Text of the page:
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Volunteer OTs, psychologists & speechies called on to support refugees and asylum seekers in Victoria

Nursing, Occupational Therapy, Psychology, The Health Industry

Through the work of the Disability Action Group, AMES Australia have initiated establishment of Refugee Disability Network (RDN) with Occupational Therapy Australia, Speech Pathology Australia and the Australian Psychological Society. The work of RDN is focused on providing immediate, practical solutions to improve health outcomes for newly arrived Refugees by creating shorter pathways to specialist health services through provision of pro-bono/gap waive services as an interim measures until ongoing appropriate support can be attained. This framework has been developed as a guide for case managers, clinicians and peak bodies involved.

The goals are to:

  • Get diagnoses for clients quickly
  • Timely access to mobility aids and equipment upon arrival
  • Obtain support from Allied Health clinicians for access to housing modifications and mobility aids/equipment
  • Facilitate appropriate treatment once diagnoses determined

The aim for the network is to deliver services across Victoria, with 80% of newly arrived refugees settling in Metropolitan Melbourne.

AMES Australia have said that the aim is to operationalise this network in first quarter of 2017/2018 year with setting up the operational side of the network and providing relevant training to professionals and then delivering these services to newly arrived refugees in need of this specialised services.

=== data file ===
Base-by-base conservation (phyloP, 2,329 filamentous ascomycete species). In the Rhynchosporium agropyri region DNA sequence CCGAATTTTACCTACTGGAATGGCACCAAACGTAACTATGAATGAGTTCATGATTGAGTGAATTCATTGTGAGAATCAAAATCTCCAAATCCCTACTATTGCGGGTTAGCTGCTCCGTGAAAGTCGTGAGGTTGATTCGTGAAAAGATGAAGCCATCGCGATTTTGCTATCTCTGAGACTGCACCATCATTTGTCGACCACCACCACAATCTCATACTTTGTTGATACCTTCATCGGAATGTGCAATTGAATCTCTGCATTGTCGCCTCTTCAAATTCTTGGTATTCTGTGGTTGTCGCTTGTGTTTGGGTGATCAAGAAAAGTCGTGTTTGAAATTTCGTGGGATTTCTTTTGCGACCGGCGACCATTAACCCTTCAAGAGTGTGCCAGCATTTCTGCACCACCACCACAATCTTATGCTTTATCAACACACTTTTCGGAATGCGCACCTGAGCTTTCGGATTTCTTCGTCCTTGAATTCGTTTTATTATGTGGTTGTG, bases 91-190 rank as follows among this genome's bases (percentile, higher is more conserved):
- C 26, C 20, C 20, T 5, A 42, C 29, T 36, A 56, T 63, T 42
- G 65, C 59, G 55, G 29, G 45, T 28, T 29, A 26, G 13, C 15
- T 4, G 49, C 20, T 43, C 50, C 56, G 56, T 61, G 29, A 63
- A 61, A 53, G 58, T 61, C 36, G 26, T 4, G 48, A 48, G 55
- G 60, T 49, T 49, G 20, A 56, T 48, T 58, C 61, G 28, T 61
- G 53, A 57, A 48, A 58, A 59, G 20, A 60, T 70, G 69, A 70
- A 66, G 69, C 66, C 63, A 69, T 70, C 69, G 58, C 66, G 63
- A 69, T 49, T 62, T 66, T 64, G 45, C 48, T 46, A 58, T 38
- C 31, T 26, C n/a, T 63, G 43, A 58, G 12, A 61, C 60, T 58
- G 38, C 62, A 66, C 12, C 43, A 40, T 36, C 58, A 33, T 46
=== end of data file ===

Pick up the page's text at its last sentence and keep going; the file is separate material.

The role out of RDN will be a staged approach and will commence with clinicians from Occupational Therapy Australia, Speech Pathology Australia and the Australian Psychological Society clinicians providing support to newly arrived refugees facing barriers due to their disability. The second stage will be to review how the network is going and introduce other clinicians with different skills and their peak bodies being involved.

support for refugeesThe engagement of the health professionals will be monitored through the triage guidelines that is being developed whereby the General Practitioner will be involved in the care of the client.

On a needs basis, occupational therapists and speech pathologists will provide pro bono 2-3 Assessment sessions for non-complex services. Organise a Team Care Arrangement through MBS and provide pro bono further treatment beyond the MBS funded sessions, as required.

On a needs basis, psychologists will provide pro bono cognitive or neurological assessments. They will activate the GP Mental Health plan for “Better Access” through the MBS and provide pro bono further treatment beyond the MBS funded sessions, as required.

Occupational Therapy Australia (OTA) has given further details in a callout for OTs to volunteer in providing an interim, short term service when a refugee or asylum seeker has been identified as having an urgent need and a mainstream service is not available. They have said that AMES will organise logistics and funding for interpreters for the service, and will facilitate training for OT volunteers.